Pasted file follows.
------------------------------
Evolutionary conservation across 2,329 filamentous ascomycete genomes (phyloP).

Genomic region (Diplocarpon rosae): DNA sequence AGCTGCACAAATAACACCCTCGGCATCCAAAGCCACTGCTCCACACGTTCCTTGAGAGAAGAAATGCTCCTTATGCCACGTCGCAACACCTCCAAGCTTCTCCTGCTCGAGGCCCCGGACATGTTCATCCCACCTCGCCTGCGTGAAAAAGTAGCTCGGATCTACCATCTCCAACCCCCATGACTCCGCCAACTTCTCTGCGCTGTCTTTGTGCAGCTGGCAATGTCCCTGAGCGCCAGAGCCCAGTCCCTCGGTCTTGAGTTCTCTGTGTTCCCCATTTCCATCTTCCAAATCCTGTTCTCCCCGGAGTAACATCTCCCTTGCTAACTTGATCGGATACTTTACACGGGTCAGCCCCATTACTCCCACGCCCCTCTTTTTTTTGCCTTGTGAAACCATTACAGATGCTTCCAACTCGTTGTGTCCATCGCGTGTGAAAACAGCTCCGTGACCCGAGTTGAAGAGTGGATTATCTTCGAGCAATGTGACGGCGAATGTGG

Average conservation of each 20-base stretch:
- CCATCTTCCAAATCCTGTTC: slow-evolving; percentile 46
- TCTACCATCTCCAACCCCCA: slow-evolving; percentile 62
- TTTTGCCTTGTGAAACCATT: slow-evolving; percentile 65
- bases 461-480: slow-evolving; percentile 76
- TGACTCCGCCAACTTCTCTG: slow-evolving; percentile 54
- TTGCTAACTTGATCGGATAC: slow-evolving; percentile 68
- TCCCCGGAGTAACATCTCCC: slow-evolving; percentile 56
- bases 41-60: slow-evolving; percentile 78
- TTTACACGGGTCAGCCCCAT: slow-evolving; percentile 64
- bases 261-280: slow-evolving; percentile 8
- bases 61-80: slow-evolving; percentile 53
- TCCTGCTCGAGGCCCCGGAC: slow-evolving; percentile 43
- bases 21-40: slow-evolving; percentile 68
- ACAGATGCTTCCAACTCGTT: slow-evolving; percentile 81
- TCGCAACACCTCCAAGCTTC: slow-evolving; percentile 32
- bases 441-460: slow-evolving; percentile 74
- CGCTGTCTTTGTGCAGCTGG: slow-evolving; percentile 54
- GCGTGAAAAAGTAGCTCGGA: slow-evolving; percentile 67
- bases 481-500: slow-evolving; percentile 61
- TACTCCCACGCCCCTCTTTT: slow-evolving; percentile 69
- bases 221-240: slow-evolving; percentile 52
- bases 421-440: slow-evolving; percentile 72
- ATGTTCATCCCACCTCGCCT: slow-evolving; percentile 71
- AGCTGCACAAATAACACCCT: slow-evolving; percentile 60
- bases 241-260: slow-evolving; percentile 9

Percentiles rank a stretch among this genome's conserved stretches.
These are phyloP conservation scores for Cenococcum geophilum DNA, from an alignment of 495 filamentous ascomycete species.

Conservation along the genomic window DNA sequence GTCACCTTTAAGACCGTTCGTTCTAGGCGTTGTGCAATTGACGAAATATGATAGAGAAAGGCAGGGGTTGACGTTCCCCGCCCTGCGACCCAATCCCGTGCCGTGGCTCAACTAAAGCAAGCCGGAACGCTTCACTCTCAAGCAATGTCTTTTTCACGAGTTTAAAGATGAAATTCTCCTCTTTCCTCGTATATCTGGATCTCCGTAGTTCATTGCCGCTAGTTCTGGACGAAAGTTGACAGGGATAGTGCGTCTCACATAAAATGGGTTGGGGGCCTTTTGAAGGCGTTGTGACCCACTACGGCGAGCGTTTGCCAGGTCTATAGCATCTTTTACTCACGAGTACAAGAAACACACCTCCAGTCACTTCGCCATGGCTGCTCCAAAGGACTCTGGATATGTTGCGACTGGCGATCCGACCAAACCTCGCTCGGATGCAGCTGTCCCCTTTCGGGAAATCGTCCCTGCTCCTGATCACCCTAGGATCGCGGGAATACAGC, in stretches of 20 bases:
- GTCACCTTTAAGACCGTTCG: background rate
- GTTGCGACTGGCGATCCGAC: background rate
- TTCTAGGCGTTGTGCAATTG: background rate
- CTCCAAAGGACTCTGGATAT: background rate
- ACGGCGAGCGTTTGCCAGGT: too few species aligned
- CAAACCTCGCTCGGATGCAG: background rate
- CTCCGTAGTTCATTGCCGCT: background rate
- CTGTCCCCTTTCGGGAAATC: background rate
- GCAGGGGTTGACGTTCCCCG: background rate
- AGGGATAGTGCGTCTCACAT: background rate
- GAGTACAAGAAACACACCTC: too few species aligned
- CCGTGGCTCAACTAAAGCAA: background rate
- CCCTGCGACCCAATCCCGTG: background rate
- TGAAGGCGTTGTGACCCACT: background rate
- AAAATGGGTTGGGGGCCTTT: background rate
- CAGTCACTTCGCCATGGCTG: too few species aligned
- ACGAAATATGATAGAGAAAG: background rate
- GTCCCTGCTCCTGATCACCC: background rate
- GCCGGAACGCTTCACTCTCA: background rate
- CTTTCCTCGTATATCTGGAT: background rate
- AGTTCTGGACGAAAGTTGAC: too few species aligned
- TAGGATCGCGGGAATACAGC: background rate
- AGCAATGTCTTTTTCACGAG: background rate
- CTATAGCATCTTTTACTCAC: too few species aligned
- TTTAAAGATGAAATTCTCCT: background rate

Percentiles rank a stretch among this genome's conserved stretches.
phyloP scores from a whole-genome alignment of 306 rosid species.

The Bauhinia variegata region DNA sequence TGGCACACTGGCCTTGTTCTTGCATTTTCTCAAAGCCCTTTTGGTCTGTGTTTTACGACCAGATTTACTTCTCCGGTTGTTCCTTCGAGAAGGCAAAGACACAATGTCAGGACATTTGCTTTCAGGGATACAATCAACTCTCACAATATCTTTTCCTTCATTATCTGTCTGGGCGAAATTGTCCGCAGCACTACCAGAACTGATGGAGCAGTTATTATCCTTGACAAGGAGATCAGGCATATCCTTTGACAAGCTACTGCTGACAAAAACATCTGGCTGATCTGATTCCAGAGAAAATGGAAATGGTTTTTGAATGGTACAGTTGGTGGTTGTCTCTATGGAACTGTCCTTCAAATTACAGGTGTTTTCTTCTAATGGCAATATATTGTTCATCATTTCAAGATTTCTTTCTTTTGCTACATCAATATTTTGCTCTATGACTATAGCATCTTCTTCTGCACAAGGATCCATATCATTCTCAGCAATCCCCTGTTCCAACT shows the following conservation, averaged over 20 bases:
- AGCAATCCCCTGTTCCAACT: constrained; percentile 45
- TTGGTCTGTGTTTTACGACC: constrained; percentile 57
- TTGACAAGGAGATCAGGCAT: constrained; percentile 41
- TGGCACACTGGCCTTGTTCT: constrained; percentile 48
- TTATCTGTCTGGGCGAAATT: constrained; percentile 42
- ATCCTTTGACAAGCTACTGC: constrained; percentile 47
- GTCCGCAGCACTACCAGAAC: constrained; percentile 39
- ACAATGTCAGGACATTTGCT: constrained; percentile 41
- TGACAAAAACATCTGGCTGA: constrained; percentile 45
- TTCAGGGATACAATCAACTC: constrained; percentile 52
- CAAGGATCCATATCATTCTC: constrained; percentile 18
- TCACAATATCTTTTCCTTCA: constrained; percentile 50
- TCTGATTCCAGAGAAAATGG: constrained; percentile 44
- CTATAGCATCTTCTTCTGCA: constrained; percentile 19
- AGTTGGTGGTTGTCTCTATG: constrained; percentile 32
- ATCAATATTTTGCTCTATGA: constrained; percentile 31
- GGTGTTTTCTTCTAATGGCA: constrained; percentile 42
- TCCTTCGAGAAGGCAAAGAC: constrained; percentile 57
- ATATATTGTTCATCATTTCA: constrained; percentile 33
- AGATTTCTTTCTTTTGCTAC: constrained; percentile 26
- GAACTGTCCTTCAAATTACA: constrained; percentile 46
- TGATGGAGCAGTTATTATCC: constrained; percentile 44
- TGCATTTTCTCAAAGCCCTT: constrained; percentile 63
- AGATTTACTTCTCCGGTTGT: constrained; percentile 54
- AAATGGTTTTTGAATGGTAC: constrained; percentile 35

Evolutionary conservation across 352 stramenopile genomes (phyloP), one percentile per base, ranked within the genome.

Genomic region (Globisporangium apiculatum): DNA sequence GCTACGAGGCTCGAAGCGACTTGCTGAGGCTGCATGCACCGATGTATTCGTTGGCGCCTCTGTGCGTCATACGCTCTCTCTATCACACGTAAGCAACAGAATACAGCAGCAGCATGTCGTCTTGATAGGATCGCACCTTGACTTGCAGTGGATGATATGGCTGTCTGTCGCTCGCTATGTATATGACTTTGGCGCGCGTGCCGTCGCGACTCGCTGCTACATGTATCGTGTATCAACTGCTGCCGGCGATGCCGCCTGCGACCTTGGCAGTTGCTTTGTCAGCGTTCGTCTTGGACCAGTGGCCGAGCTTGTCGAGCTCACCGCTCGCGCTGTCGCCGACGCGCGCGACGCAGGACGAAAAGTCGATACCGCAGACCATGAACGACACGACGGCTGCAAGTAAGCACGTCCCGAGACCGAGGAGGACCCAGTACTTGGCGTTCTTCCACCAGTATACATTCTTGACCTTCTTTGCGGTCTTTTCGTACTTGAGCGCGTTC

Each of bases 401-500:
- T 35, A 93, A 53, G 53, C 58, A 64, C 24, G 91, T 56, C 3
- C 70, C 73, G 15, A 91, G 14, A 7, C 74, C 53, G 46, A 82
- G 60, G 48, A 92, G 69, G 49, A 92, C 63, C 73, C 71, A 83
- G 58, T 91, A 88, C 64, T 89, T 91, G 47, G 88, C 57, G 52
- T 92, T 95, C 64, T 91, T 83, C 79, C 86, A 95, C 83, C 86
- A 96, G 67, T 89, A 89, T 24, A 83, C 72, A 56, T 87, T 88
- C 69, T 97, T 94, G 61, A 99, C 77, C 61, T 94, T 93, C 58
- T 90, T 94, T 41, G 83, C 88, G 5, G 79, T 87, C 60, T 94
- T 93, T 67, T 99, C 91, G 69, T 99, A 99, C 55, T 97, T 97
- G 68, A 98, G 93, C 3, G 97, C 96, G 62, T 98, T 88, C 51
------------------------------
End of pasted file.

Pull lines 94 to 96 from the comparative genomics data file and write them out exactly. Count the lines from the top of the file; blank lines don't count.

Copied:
- C 69, T 97, T 94, G 61, A 99, C 77, C 61, T 94, T 93, C 58
- T 90, T 94, T 41, G 83, C 88, G 5, G 79, T 87, C 60, T 94
- T 93, T 67, T 99, C 91, G 69, T 99, A 99, C 55, T 97, T 97